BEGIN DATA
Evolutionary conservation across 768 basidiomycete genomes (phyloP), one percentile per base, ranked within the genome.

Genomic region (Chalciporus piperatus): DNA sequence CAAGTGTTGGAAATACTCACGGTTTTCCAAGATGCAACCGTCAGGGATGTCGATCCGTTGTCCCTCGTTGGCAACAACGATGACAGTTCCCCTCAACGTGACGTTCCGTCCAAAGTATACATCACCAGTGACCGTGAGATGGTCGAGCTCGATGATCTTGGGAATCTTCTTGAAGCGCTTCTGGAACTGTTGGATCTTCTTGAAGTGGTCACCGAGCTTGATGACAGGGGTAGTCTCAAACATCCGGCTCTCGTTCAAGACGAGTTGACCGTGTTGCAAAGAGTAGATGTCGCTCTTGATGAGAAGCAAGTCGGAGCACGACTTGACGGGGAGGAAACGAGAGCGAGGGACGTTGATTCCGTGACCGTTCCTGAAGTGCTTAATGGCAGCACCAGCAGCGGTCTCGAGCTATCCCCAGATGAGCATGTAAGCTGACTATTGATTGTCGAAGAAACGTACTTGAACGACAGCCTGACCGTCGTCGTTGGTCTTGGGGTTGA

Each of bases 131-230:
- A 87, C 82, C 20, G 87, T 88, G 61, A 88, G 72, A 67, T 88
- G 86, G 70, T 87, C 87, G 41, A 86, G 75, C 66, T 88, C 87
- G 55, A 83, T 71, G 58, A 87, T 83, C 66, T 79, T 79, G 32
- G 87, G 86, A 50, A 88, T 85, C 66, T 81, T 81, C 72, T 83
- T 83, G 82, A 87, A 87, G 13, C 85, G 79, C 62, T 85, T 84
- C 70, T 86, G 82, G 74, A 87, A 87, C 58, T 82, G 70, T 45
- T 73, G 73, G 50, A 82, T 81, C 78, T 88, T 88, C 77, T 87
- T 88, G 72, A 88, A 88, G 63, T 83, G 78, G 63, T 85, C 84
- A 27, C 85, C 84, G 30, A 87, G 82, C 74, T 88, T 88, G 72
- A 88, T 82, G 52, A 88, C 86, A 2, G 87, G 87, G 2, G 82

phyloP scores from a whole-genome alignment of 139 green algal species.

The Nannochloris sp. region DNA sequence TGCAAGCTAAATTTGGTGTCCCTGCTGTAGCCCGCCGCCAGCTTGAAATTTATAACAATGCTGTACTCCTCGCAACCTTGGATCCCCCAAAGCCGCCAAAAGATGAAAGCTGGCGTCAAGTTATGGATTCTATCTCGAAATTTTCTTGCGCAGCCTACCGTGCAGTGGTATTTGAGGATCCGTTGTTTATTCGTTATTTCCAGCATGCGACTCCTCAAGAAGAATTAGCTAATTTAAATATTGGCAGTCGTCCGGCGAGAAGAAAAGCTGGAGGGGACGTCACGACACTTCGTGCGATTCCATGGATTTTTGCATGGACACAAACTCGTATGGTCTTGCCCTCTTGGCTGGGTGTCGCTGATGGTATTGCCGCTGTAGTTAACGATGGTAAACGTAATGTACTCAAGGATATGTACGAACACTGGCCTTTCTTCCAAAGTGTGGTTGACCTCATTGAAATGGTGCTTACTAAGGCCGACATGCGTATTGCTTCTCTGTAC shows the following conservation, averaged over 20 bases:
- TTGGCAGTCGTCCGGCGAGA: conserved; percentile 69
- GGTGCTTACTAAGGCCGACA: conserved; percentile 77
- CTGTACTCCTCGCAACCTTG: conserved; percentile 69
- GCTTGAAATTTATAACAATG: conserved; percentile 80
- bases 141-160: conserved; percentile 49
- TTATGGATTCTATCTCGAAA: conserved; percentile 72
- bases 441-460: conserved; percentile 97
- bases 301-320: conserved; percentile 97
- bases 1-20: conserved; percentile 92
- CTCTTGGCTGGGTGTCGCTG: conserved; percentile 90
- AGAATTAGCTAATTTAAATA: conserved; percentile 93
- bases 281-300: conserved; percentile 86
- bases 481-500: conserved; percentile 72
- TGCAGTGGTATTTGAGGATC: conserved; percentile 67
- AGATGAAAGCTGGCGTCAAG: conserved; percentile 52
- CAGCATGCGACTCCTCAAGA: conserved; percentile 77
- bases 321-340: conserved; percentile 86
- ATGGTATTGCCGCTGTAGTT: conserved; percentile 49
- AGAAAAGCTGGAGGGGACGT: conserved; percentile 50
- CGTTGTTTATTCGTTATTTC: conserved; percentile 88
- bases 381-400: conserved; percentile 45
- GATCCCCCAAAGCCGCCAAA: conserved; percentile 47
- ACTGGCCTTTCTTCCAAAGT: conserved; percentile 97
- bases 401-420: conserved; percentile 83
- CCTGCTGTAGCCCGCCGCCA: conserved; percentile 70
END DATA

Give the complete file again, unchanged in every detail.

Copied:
Evolutionary conservation across 768 basidiomycete genomes (phyloP), one percentile per base, ranked within the genome.

Genomic region (Chalciporus piperatus): DNA sequence CAAGTGTTGGAAATACTCACGGTTTTCCAAGATGCAACCGTCAGGGATGTCGATCCGTTGTCCCTCGTTGGCAACAACGATGACAGTTCCCCTCAACGTGACGTTCCGTCCAAAGTATACATCACCAGTGACCGTGAGATGGTCGAGCTCGATGATCTTGGGAATCTTCTTGAAGCGCTTCTGGAACTGTTGGATCTTCTTGAAGTGGTCACCGAGCTTGATGACAGGGGTAGTCTCAAACATCCGGCTCTCGTTCAAGACGAGTTGACCGTGTTGCAAAGAGTAGATGTCGCTCTTGATGAGAAGCAAGTCGGAGCACGACTTGACGGGGAGGAAACGAGAGCGAGGGACGTTGATTCCGTGACCGTTCCTGAAGTGCTTAATGGCAGCACCAGCAGCGGTCTCGAGCTATCCCCAGATGAGCATGTAAGCTGACTATTGATTGTCGAAGAAACGTACTTGAACGACAGCCTGACCGTCGTCGTTGGTCTTGGGGTTGA

Each of bases 131-230:
- A 87, C 82, C 20, G 87, T 88, G 61, A 88, G 72, A 67, T 88
- G 86, G 70, T 87, C 87, G 41, A 86, G 75, C 66, T 88, C 87
- G 55, A 83, T 71, G 58, A 87, T 83, C 66, T 79, T 79, G 32
- G 87, G 86, A 50, A 88, T 85, C 66, T 81, T 81, C 72, T 83
- T 83, G 82, A 87, A 87, G 13, C 85, G 79, C 62, T 85, T 84
- C 70, T 86, G 82, G 74, A 87, A 87, C 58, T 82, G 70, T 45
- T 73, G 73, G 50, A 82, T 81, C 78, T 88, T 88, C 77, T 87
- T 88, G 72, A 88, A 88, G 63, T 83, G 78, G 63, T 85, C 84
- A 27, C 85, C 84, G 30, A 87, G 82, C 74, T 88, T 88, G 72
- A 88, T 82, G 52, A 88, C 86, A 2, G 87, G 87, G 2, G 82

phyloP scores from a whole-genome alignment of 139 green algal species.

The Nannochloris sp. region DNA sequence TGCAAGCTAAATTTGGTGTCCCTGCTGTAGCCCGCCGCCAGCTTGAAATTTATAACAATGCTGTACTCCTCGCAACCTTGGATCCCCCAAAGCCGCCAAAAGATGAAAGCTGGCGTCAAGTTATGGATTCTATCTCGAAATTTTCTTGCGCAGCCTACCGTGCAGTGGTATTTGAGGATCCGTTGTTTATTCGTTATTTCCAGCATGCGACTCCTCAAGAAGAATTAGCTAATTTAAATATTGGCAGTCGTCCGGCGAGAAGAAAAGCTGGAGGGGACGTCACGACACTTCGTGCGATTCCATGGATTTTTGCATGGACACAAACTCGTATGGTCTTGCCCTCTTGGCTGGGTGTCGCTGATGGTATTGCCGCTGTAGTTAACGATGGTAAACGTAATGTACTCAAGGATATGTACGAACACTGGCCTTTCTTCCAAAGTGTGGTTGACCTCATTGAAATGGTGCTTACTAAGGCCGACATGCGTATTGCTTCTCTGTAC shows the following conservation, averaged over 20 bases:
- TTGGCAGTCGTCCGGCGAGA: conserved; percentile 69
- GGTGCTTACTAAGGCCGACA: conserved; percentile 77
- CTGTACTCCTCGCAACCTTG: conserved; percentile 69
- GCTTGAAATTTATAACAATG: conserved; percentile 80
- bases 141-160: conserved; percentile 49
- TTATGGATTCTATCTCGAAA: conserved; percentile 72
- bases 441-460: conserved; percentile 97
- bases 301-320: conserved; percentile 97
- bases 1-20: conserved; percentile 92
- CTCTTGGCTGGGTGTCGCTG: conserved; percentile 90
- AGAATTAGCTAATTTAAATA: conserved; percentile 93
- bases 281-300: conserved; percentile 86
- bases 481-500: conserved; percentile 72
- TGCAGTGGTATTTGAGGATC: conserved; percentile 67
- AGATGAAAGCTGGCGTCAAG: conserved; percentile 52
- CAGCATGCGACTCCTCAAGA: conserved; percentile 77
- bases 321-340: conserved; percentile 86
- ATGGTATTGCCGCTGTAGTT: conserved; percentile 49
- AGAAAAGCTGGAGGGGACGT: conserved; percentile 50
- CGTTGTTTATTCGTTATTTC: conserved; percentile 88
- bases 381-400: conserved; percentile 45
- GATCCCCCAAAGCCGCCAAA: conserved; percentile 47
- ACTGGCCTTTCTTCCAAAGT: conserved; percentile 97
- bases 401-420: conserved; percentile 83
- CCTGCTGTAGCCCGCCGCCA: conserved; percentile 70